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Town Square

City workers: Ethics concerns hard to broach

Original post made on Aug 2, 2013

The ethical climate at Palo Alto City Hall is generally sunny, though many city workers feel the city can do better when it comes to rewarding strong performance and encouraging employees to speak up about ethical violations. Those are results of a survey of more than 300 employees that was recently conducted by the Office of the City Auditor.

Read the full story here Web Link posted Friday, August 2, 2013, 9:01 AM

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Posted by Wayne Martin
a resident of Fairmeadow
on Aug 2, 2013 at 9:54 am

Special Advisory Memorandum - Follow Up to the 2008 Audit of
Employee Ethics Policies and the Results of 2013 Ethical Climate
Survey:
Web Link


I have always had a problem understanding "ethics". If I run a red light, then I have clearly broken "the law". But there are many grey areas in life—particularly in institutional settings, or in the so-called "professions". If we create laws to help people understand what is right (in society's eyes) and what is wrong—why do we leave so many grey areas for (all too often) for our government's employees, and the "professions"?

This memo from the Palo Alto City Auditor uses the term "misconduct" nine times in his treatment of the "ethics" of our City employees. Yet, he provides us with no concrete examples of what "misconduct" is, relative to a City of Palo Alto employee. Certainly it would seem only reasonable for the Auditor to provide the public with some concrete examples of "misconduct", and buttress these examples with citations to official policy statements. And pressing that point a bit, the Auditor should perhaps investigate the City's training programs to determine if its employees are being provided adequate training as to what actions are clearly prohibited, and which actions aren't.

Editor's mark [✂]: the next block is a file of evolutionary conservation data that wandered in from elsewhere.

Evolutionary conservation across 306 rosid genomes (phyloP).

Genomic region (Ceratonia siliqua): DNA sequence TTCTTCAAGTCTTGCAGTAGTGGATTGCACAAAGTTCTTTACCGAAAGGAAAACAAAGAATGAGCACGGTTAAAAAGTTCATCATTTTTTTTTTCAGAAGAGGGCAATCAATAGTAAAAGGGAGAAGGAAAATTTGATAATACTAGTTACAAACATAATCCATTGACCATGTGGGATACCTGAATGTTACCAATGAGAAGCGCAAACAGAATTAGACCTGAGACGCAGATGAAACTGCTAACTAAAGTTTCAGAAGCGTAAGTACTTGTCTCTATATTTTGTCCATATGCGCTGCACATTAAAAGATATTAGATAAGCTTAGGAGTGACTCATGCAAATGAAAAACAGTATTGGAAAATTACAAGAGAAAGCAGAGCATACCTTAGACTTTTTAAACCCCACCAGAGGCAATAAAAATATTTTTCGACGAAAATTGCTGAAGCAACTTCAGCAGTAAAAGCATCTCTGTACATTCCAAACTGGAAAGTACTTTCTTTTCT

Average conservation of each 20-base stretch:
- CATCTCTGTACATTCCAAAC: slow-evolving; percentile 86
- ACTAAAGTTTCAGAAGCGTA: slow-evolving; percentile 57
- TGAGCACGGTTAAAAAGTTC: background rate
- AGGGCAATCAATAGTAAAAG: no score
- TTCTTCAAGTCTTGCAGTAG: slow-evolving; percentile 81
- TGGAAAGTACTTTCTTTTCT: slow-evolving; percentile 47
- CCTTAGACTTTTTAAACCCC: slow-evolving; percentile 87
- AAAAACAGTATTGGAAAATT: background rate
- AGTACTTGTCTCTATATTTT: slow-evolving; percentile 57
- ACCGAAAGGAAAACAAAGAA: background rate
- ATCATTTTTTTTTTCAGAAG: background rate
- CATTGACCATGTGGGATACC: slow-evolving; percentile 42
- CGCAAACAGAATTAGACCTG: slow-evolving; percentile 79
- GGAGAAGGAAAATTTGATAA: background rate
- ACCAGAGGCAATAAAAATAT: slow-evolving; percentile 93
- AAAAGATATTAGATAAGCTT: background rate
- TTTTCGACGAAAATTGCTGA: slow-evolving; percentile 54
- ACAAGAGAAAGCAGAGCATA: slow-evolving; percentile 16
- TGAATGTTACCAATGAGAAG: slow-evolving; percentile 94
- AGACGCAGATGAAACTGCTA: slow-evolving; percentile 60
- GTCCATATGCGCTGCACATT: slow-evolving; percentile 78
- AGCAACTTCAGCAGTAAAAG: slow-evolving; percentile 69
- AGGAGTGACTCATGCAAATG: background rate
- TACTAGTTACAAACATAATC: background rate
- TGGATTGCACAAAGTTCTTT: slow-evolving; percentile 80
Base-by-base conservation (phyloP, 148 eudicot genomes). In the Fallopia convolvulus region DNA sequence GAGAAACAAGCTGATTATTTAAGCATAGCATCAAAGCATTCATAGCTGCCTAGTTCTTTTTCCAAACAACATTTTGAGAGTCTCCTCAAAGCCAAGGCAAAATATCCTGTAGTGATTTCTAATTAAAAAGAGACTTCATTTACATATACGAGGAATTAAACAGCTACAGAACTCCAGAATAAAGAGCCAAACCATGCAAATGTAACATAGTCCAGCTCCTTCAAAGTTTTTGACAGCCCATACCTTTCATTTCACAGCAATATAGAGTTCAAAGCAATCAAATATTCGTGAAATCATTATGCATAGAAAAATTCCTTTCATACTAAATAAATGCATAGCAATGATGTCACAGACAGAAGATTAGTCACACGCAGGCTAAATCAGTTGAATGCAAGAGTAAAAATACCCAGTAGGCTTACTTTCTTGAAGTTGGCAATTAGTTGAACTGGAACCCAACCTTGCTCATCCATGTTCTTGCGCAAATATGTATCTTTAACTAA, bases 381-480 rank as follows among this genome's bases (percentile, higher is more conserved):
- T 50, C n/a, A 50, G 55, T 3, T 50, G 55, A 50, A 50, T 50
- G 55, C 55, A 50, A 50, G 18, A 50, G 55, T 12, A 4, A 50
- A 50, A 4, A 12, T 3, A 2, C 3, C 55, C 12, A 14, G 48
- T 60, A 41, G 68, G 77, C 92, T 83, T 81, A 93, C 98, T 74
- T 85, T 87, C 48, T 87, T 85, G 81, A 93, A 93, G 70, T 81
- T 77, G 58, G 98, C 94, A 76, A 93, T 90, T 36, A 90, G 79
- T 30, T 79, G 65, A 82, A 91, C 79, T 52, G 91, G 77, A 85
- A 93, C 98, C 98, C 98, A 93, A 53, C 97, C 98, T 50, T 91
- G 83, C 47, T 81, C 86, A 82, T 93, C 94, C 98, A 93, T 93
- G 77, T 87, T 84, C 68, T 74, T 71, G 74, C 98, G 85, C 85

For instance—let's take Public Information Requests (PIRs). It's not hard to hear people say that their PIRs have been ignored, or the responses were "non-responsive". Responding to the public is "the law". So, when a City of Palo Alto employee ignores a PIR—is that "illegal" behavior, or "unethical" behavior?

A couple of years ago, the City was embroiled in a real mess over at the Children's Theater. Cash handing by one key employee was clearly out-of-control. So, is this sort of action on the part of a City of Employee "illegal", or "unethical", or is it possibly "ethical", but "undesirable"?

Recently, in Menlo Park, a Police Officer made the news because he was caught naked in a prostitute's room while he was on duty, in another city. Although he was arrested, presumably making his actions "illegal"—was he also acting "unethically"? Since the Santa Clara County DA (Jeff Rosen) managed to find a way not to take the case to court, the officer was not convicted, and after some legal maneuvering, managed to get his job back on the Menlo Park Police Department's role of Menlo Park's "finest". I don't remember the word "unethical" appearing in any of the news reports on this matter, so since he got his job back—seems that neither the word "misconduct" or "ethics" applied to him.

This is a fairly high level review of "ethics" in the local government workplace. I'm a bit concerned that the problems associated with Palo Alto "ethics" are not being monitored by this approach. For instance—PA supposedly offers its employees a "tip line". In the context of "ethics"—it would seem desirable for the Auditor to produce some information about how many "tips" have be offered by City employees, and how many of these "tips" have borne fruit.